This picture of a medieval Chinese war junk distorts many of the key features to give a dramatic effect, but it does illustrate the multiple decks, the highly responsive rigging and steering systems, including a stern rudder controlled by a tiller and a lateral auxiliary steering oar.
It was the increasing number of guns on the European warships of the sixteenth, seventeenth and eighteenth centuries that were to make them particularly effective against the ships and coastal fortifications of the Orient. The Chinese, for example, had long used artillery in warfare, but they did not employ large guns on their ship.
The seas of the Far East are far more windswept than the Mediterranean, so the use of paddles and oars as methods of propulsion did not override the importance of sails. The earliest clear evidence of the use of fore and aft sails in China dates to the third century ad, but it seems likely that they were developed well before then, and simple, square sails may have been in use some two thousand years earlier. The long coastline of China, punctuated by several major river estuaries, of which the Yangtze is the longest and broadest, gave rise to a myriad of seafaring communities. By the end of the first millennium ad they had evolved a variety of ships for use in both coastal and long-distance seafaring. The fruits of their experience produced the characteristic Chinese sailing ship, usually called the junk (from the word jonq used by Arab sources), which was suitable for both high seas and broad rivers like the Yangtze.
From the thirteenth and fourteenth centuries ad we have vivid descriptions of harbours thronged with seagoing ships by the Venetian traveller Marco Polo (1254–1324) and the widely travelled Arab geographer Ibn Battuta (1304–77). By combining European and Chinese written accounts with artistic and archaeological evidence we can put together a picture of the typical large trading vessels of fourteenth century China. They were plank-built from pine or fir, using iron fastenings and a variety of caulkings, and they had internal, watertight bulkheads. They were equipped with from four to six masts and a complex set of sails made from both canvas and matting, stiffened with battens. The hull was gently curved, rather than entirely flat, but there was no keel and the stern ended in a broad vertical board, or transom, which easily accommodated a stern rudder, attached to a post. This latter invention seems to date from as early as the fourth century AD. The stern rudder, when combined with pivoted sails, which were much easier to adjust to the strength and direction of the wind than the standard riggings of the Arab and Western traditions, and other technical innovations, such as the drop-keel, or dagger board, enabled Chinese mariners to sail their junks very close to the wind and make very quick, precise changes in direction.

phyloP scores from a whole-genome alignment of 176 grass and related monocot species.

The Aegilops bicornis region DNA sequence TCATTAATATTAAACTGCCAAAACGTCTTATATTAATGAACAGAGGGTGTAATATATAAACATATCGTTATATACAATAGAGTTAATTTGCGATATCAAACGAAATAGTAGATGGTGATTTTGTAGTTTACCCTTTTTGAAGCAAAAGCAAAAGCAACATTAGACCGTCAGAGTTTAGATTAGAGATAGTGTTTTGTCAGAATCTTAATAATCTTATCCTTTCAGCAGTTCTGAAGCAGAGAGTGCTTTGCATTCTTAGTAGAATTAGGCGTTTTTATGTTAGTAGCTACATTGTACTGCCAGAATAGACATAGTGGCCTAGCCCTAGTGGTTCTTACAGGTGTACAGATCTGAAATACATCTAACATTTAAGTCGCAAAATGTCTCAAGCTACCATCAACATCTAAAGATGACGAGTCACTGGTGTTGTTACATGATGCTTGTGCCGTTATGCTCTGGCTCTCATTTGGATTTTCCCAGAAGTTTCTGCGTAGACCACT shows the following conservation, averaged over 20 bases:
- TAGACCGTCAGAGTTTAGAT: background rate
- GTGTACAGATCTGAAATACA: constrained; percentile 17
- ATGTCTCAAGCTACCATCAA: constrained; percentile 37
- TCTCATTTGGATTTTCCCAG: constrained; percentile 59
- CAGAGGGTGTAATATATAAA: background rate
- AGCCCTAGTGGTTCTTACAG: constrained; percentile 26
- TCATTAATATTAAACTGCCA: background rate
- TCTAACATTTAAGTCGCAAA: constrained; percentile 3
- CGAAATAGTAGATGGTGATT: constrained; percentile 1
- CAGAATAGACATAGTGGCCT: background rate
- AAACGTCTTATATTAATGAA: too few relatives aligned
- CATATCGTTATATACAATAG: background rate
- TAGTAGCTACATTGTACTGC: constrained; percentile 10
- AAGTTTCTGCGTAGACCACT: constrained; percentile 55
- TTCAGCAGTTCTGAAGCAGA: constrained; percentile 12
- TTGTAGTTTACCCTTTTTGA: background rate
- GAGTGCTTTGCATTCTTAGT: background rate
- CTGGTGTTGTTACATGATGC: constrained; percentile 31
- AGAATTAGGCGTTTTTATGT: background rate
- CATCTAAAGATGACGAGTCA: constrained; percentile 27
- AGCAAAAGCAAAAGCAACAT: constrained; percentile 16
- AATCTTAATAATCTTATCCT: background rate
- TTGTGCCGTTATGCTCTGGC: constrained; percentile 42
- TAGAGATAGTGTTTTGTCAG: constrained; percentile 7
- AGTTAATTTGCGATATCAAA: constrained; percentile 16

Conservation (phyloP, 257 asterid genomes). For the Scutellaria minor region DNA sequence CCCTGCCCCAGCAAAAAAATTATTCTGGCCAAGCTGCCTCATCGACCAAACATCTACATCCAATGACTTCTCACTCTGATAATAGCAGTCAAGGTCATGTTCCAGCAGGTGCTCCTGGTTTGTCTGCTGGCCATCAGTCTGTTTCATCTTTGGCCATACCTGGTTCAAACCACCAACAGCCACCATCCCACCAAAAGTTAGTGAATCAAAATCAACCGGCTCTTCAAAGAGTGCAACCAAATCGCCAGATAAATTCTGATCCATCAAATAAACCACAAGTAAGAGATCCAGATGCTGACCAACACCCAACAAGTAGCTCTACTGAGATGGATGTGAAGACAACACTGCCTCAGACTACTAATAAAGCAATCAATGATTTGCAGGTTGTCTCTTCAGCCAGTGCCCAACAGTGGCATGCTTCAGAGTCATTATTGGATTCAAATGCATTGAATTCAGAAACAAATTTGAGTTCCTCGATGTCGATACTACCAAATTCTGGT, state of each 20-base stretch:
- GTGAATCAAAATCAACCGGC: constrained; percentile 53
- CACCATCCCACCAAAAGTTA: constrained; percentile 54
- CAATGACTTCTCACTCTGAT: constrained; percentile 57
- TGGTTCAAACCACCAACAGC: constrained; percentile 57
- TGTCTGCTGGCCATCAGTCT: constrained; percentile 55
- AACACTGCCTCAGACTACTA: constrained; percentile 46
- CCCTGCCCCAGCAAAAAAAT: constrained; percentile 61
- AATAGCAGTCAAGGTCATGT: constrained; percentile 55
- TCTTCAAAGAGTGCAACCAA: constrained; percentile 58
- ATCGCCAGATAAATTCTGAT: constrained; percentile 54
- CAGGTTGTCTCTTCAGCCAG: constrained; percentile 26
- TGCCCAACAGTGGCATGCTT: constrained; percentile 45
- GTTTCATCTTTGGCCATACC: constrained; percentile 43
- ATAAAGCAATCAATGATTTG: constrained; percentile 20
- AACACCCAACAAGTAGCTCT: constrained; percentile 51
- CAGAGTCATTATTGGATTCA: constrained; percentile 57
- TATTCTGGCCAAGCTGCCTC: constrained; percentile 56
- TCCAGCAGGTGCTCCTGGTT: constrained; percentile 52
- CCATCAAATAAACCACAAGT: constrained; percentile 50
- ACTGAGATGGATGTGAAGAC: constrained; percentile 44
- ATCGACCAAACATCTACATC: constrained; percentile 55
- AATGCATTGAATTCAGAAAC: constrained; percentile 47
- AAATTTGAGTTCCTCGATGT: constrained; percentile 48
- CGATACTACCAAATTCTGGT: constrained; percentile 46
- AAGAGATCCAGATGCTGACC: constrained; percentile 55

The political and economic efforts of two dynasties, the Sui (581–617) and the T’ang (618–907), laid the basis for an imperial expansion which resulted in Sung China (960–1279) emerging as the dominant power in the Far East on both land and sea. Chinese naval power was not primarily directed towards the high seas, however, and the expansion of commercial contacts was largely in the hands of enterprising private traders, who often had to contend with an imperial authority that was extremely wary of foreign contacts. To a large extent this can be blamed on the persistent problem of invasions from the steppes.
In the reign of the early Ming emperor Yung-le (1403–24), when China was recovering from the internal disruption and economic problems of Mongol rule, there was a brief period of maritime imperialism, exemplified by the voyages of Cheng Ho (1371–1433). Cheng Ho was a Muslim from southern China who was entrusted with a series of expeditions that were a combination of military and diplomatic missions, intended to assert the prestige and power of China in the Indian Ocean and South-east Asia. They involved some 200 large vessels crewed by nearly 30,000 men – sailors, soldiers, diplomats, scholars and traders. The impact of these voyages was dramatic. Chinese naval power was demonstrated at a time when piracy, particularly from Japan, was a growing problem. China’s economic position in the region was enhanced and the imperial court was inundated with rich gifts, embassies from distant peoples, all anxious to better their trading prospects. Yet the successors of Yung-le did not follow up his initiative and attempt to push the boundaries of political power outwards to the fringes of the commercial networks that China was linked into. Instead, again in response to the enormous pressure of incursions on their northern frontiers, they reverted to the defensive, inward-looking posture on both land and sea that had characterized earlier dynasties. External seafarers were still welcome at Chinese ports and there were many Chinese who traded overseas and settled in South-east Asia and India.